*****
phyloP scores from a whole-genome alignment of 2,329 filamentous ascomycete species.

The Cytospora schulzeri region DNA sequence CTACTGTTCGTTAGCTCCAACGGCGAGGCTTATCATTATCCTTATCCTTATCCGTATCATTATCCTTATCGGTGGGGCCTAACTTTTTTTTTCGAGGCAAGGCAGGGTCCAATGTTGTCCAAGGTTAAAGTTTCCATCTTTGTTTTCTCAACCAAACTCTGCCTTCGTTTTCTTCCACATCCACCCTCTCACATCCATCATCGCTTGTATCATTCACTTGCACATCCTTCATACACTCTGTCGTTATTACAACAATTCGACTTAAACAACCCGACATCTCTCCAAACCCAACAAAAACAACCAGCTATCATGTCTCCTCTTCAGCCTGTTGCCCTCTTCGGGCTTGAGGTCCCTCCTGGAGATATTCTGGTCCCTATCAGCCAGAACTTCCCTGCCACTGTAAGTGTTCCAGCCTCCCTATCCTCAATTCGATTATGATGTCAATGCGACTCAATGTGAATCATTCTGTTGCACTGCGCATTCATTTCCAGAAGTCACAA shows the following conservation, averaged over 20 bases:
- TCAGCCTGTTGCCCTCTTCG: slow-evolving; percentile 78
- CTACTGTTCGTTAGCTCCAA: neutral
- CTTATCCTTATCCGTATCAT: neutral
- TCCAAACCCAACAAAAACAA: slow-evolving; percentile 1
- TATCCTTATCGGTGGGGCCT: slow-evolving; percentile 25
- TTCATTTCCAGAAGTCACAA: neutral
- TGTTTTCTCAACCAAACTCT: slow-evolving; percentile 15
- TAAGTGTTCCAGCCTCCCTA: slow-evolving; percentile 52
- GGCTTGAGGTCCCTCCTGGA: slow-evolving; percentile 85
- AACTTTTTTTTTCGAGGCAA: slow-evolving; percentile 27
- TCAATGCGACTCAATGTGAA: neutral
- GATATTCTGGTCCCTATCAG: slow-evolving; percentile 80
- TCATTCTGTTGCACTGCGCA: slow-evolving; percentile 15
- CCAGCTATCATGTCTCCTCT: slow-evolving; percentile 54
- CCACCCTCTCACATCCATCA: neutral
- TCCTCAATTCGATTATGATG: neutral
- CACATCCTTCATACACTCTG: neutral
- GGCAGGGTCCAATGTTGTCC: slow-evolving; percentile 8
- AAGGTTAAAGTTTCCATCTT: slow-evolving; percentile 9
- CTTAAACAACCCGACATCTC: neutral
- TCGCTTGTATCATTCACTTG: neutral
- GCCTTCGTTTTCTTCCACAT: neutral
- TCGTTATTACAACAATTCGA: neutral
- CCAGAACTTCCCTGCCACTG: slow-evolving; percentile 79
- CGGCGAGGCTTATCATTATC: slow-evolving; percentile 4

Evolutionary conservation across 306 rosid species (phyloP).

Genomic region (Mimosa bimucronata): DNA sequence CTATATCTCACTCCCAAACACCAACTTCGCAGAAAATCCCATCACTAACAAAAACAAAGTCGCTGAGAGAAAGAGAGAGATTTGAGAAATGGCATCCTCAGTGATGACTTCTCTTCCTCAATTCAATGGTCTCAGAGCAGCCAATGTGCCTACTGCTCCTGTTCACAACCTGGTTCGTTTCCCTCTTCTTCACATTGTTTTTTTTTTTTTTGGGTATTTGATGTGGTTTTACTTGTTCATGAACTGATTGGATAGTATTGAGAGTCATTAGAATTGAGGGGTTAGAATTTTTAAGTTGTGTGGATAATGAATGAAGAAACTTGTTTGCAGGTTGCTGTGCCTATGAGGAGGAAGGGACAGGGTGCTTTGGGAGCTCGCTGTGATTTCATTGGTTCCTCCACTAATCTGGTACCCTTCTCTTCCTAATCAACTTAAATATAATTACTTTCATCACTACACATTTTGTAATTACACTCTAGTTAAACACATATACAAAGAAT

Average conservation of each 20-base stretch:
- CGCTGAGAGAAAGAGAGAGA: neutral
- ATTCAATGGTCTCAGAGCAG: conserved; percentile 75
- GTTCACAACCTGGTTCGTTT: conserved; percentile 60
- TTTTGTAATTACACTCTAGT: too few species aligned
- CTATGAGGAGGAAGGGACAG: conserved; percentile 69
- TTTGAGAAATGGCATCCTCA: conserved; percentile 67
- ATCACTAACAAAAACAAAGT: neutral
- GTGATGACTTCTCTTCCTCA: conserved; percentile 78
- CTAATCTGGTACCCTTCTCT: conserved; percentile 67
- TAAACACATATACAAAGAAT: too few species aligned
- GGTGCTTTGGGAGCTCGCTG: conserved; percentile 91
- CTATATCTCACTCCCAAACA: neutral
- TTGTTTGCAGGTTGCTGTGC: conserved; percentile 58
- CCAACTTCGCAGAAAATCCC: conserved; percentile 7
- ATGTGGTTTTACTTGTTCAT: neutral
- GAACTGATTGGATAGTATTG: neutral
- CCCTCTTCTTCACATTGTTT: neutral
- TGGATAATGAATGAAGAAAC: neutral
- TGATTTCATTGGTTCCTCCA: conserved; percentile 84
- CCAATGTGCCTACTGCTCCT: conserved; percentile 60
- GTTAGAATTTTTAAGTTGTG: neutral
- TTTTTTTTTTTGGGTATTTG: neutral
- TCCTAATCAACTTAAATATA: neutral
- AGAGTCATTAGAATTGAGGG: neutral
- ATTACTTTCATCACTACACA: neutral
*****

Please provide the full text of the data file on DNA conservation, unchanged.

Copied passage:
phyloP scores from a whole-genome alignment of 2,329 filamentous ascomycete species.

The Cytospora schulzeri region DNA sequence CTACTGTTCGTTAGCTCCAACGGCGAGGCTTATCATTATCCTTATCCTTATCCGTATCATTATCCTTATCGGTGGGGCCTAACTTTTTTTTTCGAGGCAAGGCAGGGTCCAATGTTGTCCAAGGTTAAAGTTTCCATCTTTGTTTTCTCAACCAAACTCTGCCTTCGTTTTCTTCCACATCCACCCTCTCACATCCATCATCGCTTGTATCATTCACTTGCACATCCTTCATACACTCTGTCGTTATTACAACAATTCGACTTAAACAACCCGACATCTCTCCAAACCCAACAAAAACAACCAGCTATCATGTCTCCTCTTCAGCCTGTTGCCCTCTTCGGGCTTGAGGTCCCTCCTGGAGATATTCTGGTCCCTATCAGCCAGAACTTCCCTGCCACTGTAAGTGTTCCAGCCTCCCTATCCTCAATTCGATTATGATGTCAATGCGACTCAATGTGAATCATTCTGTTGCACTGCGCATTCATTTCCAGAAGTCACAA shows the following conservation, averaged over 20 bases:
- TCAGCCTGTTGCCCTCTTCG: slow-evolving; percentile 78
- CTACTGTTCGTTAGCTCCAA: neutral
- CTTATCCTTATCCGTATCAT: neutral
- TCCAAACCCAACAAAAACAA: slow-evolving; percentile 1
- TATCCTTATCGGTGGGGCCT: slow-evolving; percentile 25
- TTCATTTCCAGAAGTCACAA: neutral
- TGTTTTCTCAACCAAACTCT: slow-evolving; percentile 15
- TAAGTGTTCCAGCCTCCCTA: slow-evolving; percentile 52
- GGCTTGAGGTCCCTCCTGGA: slow-evolving; percentile 85
- AACTTTTTTTTTCGAGGCAA: slow-evolving; percentile 27
- TCAATGCGACTCAATGTGAA: neutral
- GATATTCTGGTCCCTATCAG: slow-evolving; percentile 80
- TCATTCTGTTGCACTGCGCA: slow-evolving; percentile 15
- CCAGCTATCATGTCTCCTCT: slow-evolving; percentile 54
- CCACCCTCTCACATCCATCA: neutral
- TCCTCAATTCGATTATGATG: neutral
- CACATCCTTCATACACTCTG: neutral
- GGCAGGGTCCAATGTTGTCC: slow-evolving; percentile 8
- AAGGTTAAAGTTTCCATCTT: slow-evolving; percentile 9
- CTTAAACAACCCGACATCTC: neutral
- TCGCTTGTATCATTCACTTG: neutral
- GCCTTCGTTTTCTTCCACAT: neutral
- TCGTTATTACAACAATTCGA: neutral
- CCAGAACTTCCCTGCCACTG: slow-evolving; percentile 79
- CGGCGAGGCTTATCATTATC: slow-evolving; percentile 4

Evolutionary conservation across 306 rosid species (phyloP).

Genomic region (Mimosa bimucronata): DNA sequence CTATATCTCACTCCCAAACACCAACTTCGCAGAAAATCCCATCACTAACAAAAACAAAGTCGCTGAGAGAAAGAGAGAGATTTGAGAAATGGCATCCTCAGTGATGACTTCTCTTCCTCAATTCAATGGTCTCAGAGCAGCCAATGTGCCTACTGCTCCTGTTCACAACCTGGTTCGTTTCCCTCTTCTTCACATTGTTTTTTTTTTTTTTGGGTATTTGATGTGGTTTTACTTGTTCATGAACTGATTGGATAGTATTGAGAGTCATTAGAATTGAGGGGTTAGAATTTTTAAGTTGTGTGGATAATGAATGAAGAAACTTGTTTGCAGGTTGCTGTGCCTATGAGGAGGAAGGGACAGGGTGCTTTGGGAGCTCGCTGTGATTTCATTGGTTCCTCCACTAATCTGGTACCCTTCTCTTCCTAATCAACTTAAATATAATTACTTTCATCACTACACATTTTGTAATTACACTCTAGTTAAACACATATACAAAGAAT

Average conservation of each 20-base stretch:
- CGCTGAGAGAAAGAGAGAGA: neutral
- ATTCAATGGTCTCAGAGCAG: conserved; percentile 75
- GTTCACAACCTGGTTCGTTT: conserved; percentile 60
- TTTTGTAATTACACTCTAGT: too few species aligned
- CTATGAGGAGGAAGGGACAG: conserved; percentile 69
- TTTGAGAAATGGCATCCTCA: conserved; percentile 67
- ATCACTAACAAAAACAAAGT: neutral
- GTGATGACTTCTCTTCCTCA: conserved; percentile 78
- CTAATCTGGTACCCTTCTCT: conserved; percentile 67
- TAAACACATATACAAAGAAT: too few species aligned
- GGTGCTTTGGGAGCTCGCTG: conserved; percentile 91
- CTATATCTCACTCCCAAACA: neutral
- TTGTTTGCAGGTTGCTGTGC: conserved; percentile 58
- CCAACTTCGCAGAAAATCCC: conserved; percentile 7
- ATGTGGTTTTACTTGTTCAT: neutral
- GAACTGATTGGATAGTATTG: neutral
- CCCTCTTCTTCACATTGTTT: neutral
- TGGATAATGAATGAAGAAAC: neutral
- TGATTTCATTGGTTCCTCCA: conserved; percentile 84
- CCAATGTGCCTACTGCTCCT: conserved; percentile 60
- GTTAGAATTTTTAAGTTGTG: neutral
- TTTTTTTTTTTGGGTATTTG: neutral
- TCCTAATCAACTTAAATATA: neutral
- AGAGTCATTAGAATTGAGGG: neutral
- ATTACTTTCATCACTACACA: neutral